My decision-making skills closely resemble that of a squirrel crossing the street.
An anonymous manager who was too embarrassed to claim this quote…
Each day, managers make decisions that impact them, their team (function), their organization and their community. Decisions can be very easy and they can also be very difficult.
The path to decision-making is sometimes very complicated. Sometimes we put off decisions through procrastination, avoidance, indecision or we are afraid of pushback and, therefore, are unwilling and unable to move ahead. Other times we’re not sure who should make the decision. Also, there is always the potential for a decision that we make to be impractical, wrong or detrimental to us personally and our team’s efforts.
The way you go about defining an issue, opportunity or problem is essential for making decisions and directly impacts all that follows. It influences what information you collect, how you evaluate it and who you decide to collaborate with to brainstorm ideas and make decisions. For example, if you define the problem as a lack of knowledge and/or skill you may look for solutions related to training and development. But if you look at the problem as a lack of information and expectations, you might need to take a look at job descriptions and the way in which expectations are being set.
When you are faced with making decisions, as all managers are, it is important to tie those decisions to strategy, use proven problem-solving methods, take timing into consideration, incorporate teamwork into the decision-making process and select your best option.
Some questions to ask on the path to decision-making are (NOTE: Not all of these questions will be required for every decision, but they are meant to give you some ideas of the kinds of questions to ask that facilitate making sound decisions):
- What do we want to accomplish? What is the outcome we desire?
- What are the criteria we need to establish for this decision?
- What information do we need to gather? Who has this information? How will we analyze this information in relation to our decision-making criteria?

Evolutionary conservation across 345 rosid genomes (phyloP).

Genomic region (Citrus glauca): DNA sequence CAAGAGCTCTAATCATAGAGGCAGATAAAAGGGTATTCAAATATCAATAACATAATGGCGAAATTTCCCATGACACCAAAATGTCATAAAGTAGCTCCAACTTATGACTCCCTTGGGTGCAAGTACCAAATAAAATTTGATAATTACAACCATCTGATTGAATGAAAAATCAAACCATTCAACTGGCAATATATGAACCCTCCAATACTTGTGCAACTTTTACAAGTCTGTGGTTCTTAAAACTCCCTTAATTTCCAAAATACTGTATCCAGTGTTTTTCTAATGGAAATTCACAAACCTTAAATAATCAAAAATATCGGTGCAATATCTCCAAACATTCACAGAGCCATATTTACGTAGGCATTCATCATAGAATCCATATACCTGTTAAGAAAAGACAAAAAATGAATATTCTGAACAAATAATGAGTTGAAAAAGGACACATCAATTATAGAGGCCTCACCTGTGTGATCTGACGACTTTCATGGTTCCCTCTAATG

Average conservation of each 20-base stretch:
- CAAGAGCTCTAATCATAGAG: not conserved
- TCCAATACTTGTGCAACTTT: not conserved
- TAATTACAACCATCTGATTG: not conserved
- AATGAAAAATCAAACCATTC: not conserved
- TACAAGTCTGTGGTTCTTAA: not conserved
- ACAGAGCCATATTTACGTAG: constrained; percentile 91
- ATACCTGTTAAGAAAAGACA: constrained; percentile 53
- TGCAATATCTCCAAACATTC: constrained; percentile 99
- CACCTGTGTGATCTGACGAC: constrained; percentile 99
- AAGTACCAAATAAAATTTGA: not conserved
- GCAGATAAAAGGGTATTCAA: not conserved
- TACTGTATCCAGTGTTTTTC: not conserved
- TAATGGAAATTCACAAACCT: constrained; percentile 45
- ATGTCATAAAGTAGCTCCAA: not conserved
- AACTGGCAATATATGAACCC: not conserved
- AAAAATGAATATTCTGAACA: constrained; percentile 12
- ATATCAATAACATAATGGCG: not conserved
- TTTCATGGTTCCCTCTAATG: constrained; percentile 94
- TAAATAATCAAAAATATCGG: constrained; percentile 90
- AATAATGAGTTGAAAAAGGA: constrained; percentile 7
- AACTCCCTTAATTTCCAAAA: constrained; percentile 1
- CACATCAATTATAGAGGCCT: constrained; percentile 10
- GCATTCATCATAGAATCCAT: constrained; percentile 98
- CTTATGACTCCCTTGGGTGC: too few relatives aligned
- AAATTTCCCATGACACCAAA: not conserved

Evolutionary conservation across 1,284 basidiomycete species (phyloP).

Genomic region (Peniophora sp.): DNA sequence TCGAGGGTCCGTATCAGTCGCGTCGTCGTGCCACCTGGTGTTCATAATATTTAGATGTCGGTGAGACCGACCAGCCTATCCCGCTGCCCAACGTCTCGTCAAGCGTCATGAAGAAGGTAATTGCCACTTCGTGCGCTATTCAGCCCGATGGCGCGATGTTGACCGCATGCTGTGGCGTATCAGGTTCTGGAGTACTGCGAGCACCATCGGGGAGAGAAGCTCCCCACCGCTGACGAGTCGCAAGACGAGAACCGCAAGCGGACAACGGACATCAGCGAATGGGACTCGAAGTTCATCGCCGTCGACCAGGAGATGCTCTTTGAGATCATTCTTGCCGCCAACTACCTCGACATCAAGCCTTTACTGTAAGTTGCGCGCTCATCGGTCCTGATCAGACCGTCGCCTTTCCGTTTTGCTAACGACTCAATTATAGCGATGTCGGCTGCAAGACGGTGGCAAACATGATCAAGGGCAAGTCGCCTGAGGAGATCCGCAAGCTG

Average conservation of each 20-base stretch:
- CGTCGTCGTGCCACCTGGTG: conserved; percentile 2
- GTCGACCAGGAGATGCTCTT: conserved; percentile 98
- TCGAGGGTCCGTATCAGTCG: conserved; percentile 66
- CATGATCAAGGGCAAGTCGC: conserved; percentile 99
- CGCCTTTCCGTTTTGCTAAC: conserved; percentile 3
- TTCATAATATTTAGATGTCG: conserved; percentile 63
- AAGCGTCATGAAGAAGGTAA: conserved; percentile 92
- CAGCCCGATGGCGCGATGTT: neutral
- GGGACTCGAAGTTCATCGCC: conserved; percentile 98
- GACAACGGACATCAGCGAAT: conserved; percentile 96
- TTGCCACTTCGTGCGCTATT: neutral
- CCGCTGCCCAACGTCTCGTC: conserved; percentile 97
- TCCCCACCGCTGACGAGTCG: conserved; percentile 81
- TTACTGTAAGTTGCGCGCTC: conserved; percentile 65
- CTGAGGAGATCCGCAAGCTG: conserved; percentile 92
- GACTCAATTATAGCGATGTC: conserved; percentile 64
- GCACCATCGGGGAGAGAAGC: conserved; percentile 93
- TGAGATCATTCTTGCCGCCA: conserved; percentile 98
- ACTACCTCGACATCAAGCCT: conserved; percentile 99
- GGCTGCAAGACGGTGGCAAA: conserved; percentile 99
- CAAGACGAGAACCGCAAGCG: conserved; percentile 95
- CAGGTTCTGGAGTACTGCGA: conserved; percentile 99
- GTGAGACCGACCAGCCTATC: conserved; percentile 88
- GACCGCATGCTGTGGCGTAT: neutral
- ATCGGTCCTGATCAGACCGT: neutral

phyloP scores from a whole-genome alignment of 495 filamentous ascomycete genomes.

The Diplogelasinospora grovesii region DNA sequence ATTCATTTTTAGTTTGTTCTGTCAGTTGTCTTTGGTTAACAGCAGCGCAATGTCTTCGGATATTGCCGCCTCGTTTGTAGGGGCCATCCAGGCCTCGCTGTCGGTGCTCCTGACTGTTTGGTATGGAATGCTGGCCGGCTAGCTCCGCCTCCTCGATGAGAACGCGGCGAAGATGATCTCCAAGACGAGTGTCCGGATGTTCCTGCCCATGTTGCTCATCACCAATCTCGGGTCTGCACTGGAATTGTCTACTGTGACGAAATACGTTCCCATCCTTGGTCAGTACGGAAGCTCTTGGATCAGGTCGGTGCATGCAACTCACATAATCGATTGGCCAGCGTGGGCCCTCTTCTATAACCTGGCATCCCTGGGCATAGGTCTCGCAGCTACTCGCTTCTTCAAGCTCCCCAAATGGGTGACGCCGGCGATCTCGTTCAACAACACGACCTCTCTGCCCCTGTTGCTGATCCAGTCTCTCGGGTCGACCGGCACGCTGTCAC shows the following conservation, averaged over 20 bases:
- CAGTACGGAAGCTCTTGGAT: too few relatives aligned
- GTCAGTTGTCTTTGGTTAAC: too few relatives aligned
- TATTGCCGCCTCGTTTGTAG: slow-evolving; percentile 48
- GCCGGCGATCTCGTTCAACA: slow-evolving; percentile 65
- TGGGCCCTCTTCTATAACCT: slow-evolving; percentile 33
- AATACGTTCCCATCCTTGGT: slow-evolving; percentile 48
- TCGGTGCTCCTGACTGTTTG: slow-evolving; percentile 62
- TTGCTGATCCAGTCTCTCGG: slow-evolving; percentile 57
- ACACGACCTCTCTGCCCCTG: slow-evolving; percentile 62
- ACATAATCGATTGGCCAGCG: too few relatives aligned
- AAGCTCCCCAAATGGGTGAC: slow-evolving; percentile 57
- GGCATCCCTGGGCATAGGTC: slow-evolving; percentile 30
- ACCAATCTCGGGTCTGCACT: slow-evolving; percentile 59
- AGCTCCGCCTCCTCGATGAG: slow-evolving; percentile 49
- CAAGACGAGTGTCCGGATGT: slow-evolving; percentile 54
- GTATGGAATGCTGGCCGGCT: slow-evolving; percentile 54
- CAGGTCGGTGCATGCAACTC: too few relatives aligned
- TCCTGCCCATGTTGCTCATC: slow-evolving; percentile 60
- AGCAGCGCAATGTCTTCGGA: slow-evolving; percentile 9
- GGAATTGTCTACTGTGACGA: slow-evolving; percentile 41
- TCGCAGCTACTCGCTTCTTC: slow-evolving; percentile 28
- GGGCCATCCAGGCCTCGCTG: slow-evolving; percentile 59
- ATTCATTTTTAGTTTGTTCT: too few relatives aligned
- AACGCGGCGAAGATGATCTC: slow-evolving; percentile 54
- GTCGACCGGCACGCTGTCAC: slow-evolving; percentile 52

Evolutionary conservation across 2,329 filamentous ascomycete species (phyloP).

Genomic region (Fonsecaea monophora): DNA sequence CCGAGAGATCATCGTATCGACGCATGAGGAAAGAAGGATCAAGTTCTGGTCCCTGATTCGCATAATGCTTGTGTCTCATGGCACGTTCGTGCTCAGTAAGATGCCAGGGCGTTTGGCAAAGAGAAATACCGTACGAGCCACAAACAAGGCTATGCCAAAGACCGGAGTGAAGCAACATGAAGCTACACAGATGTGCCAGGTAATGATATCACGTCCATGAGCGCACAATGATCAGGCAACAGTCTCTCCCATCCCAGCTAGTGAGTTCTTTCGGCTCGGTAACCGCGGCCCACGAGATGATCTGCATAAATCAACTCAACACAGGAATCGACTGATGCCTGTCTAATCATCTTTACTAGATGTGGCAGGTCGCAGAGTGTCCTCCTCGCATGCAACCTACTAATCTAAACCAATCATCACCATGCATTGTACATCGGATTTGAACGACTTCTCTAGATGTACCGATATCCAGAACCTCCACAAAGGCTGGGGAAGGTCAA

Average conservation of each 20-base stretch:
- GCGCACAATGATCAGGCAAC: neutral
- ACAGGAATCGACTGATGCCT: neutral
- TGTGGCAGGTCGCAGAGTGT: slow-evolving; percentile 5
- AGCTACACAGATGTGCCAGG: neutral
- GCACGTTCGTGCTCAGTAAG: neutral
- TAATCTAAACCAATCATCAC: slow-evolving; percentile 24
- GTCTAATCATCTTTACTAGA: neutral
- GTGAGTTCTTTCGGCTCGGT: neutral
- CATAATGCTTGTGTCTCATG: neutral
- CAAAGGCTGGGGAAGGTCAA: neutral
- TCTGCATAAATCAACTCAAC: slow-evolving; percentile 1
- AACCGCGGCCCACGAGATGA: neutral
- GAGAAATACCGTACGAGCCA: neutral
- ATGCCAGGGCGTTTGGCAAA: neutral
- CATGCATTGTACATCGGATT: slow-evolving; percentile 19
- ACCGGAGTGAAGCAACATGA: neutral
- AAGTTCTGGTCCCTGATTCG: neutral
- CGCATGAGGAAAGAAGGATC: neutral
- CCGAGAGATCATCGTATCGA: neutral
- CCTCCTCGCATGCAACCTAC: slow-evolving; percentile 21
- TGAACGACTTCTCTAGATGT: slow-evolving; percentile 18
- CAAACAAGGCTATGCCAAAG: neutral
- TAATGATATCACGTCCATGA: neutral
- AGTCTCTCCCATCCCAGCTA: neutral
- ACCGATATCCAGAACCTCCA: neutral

- Have we considered strategic issues? How will we ensure this decision is aligned with our vision, mission, goals and objectives? Have we considered both short-term and long-term consequences?
- Who can provide insight or guidance to let us know if this decision is aligned?
- How will we know if this decision has been made with sound logic and rationale?
- In spite of uncertainty and ambiguity, how can we advance this problem, opportunity or issue towards a solution?
Some considerations to take into account are resisting impulsiveness, making decisions with too little information or the wrong information as these can result in having to revisit the issue, opportunity or problem over and over again. To avoid this temptation, try incorporating a Lean Six Sigma mindset of first time right. It may take you a little longer, but with this kind of focus you will avoid rework and non-value added activities.
As a manager, a large part of your effectiveness will be judged by your ability to be accountable and take responsibility for your decisions. Whether or not you act decisively will also be judged as will your ability to make timely decisions on issues, opportunities and problems that require immediate attention. To maximize your probability of success in decision-making choose the best alternative based on your evaluation of pros, cons, trade-offs, available resources and timing.
Each day, your duties as manager require you to make decisions that impact your team and organization. By incorporating a consistent method into your decision-making, you will become better at problem solving, addressing issues and capitalizing on opportunities. It is important to understand that these skills take time to develop and so it’s important that you have the desire and commitment to improve on the path to peak performance. So, how does decision making affect you as a manager? Your success and the success of your team depend upon the decisions you make with the information, time and resources that are available.